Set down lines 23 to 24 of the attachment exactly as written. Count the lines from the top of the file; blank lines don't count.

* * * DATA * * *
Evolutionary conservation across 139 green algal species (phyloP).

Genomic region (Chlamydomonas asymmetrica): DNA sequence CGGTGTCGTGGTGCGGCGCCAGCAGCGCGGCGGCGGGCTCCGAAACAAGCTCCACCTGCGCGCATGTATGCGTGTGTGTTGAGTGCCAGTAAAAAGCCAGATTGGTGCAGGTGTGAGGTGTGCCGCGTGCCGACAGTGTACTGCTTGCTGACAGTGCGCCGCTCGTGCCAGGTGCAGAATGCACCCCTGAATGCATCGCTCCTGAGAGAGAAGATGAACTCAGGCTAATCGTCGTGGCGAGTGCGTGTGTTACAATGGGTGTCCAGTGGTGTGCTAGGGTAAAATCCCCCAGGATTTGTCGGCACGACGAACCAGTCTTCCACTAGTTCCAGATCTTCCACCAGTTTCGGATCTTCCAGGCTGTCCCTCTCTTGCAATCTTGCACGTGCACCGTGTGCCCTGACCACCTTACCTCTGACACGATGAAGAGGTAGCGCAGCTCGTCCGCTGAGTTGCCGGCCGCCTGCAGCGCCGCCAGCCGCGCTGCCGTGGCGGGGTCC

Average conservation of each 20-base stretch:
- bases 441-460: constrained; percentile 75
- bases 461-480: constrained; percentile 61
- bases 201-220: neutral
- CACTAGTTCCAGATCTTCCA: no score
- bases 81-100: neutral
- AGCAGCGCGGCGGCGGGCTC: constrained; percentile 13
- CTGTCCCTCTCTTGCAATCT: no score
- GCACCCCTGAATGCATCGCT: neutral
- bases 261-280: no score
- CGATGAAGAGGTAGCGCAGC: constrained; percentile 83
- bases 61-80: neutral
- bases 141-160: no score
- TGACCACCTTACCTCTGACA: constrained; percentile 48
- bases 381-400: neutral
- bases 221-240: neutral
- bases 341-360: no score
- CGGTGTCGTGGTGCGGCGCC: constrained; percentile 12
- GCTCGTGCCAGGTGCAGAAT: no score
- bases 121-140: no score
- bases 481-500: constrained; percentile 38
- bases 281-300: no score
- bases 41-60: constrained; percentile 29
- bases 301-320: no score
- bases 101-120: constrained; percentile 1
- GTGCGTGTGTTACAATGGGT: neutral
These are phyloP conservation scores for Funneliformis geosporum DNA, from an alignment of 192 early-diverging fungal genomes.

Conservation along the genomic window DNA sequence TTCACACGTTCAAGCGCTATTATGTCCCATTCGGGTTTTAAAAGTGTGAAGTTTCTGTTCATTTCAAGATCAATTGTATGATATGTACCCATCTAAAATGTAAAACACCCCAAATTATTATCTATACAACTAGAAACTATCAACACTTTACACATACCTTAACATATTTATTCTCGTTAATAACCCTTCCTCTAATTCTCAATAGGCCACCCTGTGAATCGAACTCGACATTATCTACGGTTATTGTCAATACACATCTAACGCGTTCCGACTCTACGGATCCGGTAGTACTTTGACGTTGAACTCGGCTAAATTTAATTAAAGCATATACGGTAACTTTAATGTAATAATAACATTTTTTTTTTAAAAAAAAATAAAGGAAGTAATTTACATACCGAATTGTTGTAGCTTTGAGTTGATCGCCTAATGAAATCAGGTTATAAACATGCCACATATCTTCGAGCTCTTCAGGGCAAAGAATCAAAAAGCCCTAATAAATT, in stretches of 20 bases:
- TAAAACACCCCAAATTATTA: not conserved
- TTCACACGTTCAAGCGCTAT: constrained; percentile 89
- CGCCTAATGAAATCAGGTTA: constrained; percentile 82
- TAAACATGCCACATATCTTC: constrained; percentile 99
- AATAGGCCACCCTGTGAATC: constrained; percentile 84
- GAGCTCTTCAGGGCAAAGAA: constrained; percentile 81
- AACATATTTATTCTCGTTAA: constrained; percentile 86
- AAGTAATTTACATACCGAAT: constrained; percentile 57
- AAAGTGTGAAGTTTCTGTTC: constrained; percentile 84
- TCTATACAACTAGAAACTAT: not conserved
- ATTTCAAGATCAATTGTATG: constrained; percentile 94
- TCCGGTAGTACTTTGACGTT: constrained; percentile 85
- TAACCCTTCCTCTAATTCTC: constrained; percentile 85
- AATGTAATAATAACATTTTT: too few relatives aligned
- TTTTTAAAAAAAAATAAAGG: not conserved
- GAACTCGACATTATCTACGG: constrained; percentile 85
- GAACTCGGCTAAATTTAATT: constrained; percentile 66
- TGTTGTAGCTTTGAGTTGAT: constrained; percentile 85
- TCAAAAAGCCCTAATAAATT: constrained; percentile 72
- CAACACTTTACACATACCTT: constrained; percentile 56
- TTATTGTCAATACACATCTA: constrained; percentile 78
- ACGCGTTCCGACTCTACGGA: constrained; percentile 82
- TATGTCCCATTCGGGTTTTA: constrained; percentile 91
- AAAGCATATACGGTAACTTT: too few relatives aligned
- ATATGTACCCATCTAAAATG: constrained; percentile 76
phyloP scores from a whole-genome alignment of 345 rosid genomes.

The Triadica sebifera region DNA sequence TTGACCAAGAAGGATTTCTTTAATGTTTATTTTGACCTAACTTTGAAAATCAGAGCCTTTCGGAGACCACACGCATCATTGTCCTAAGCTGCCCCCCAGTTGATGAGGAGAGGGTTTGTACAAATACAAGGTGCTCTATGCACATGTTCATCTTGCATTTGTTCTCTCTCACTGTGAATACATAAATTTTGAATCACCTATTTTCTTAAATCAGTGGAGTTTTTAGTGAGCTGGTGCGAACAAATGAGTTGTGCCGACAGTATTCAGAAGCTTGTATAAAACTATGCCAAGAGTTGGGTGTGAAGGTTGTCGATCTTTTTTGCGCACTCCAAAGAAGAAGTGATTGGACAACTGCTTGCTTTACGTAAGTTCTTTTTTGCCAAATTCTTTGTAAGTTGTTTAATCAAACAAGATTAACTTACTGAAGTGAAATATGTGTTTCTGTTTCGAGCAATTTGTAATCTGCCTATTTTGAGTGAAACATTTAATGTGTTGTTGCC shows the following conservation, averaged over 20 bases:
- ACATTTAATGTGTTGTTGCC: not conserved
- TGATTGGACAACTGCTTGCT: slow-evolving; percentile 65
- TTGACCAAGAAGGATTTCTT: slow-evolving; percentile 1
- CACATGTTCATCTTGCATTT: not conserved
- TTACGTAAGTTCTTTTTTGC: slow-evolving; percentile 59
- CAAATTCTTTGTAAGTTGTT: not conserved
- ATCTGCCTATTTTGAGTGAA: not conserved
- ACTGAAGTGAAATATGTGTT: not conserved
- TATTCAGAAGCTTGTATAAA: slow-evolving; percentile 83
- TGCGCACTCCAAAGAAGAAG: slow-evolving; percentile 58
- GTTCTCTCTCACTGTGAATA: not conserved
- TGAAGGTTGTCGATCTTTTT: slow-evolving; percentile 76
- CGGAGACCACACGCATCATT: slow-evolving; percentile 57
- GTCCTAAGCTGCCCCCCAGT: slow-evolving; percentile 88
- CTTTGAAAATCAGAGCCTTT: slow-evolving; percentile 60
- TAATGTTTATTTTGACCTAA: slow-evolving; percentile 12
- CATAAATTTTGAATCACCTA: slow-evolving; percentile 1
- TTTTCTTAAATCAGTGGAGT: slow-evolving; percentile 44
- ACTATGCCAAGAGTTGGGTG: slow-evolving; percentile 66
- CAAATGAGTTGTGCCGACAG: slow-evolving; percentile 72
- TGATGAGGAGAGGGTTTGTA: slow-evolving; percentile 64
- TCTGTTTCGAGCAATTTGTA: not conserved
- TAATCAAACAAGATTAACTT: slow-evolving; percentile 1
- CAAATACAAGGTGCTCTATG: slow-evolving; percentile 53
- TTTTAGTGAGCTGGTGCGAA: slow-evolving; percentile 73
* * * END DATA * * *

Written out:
- bases 481-500: constrained; percentile 38
- bases 281-300: no score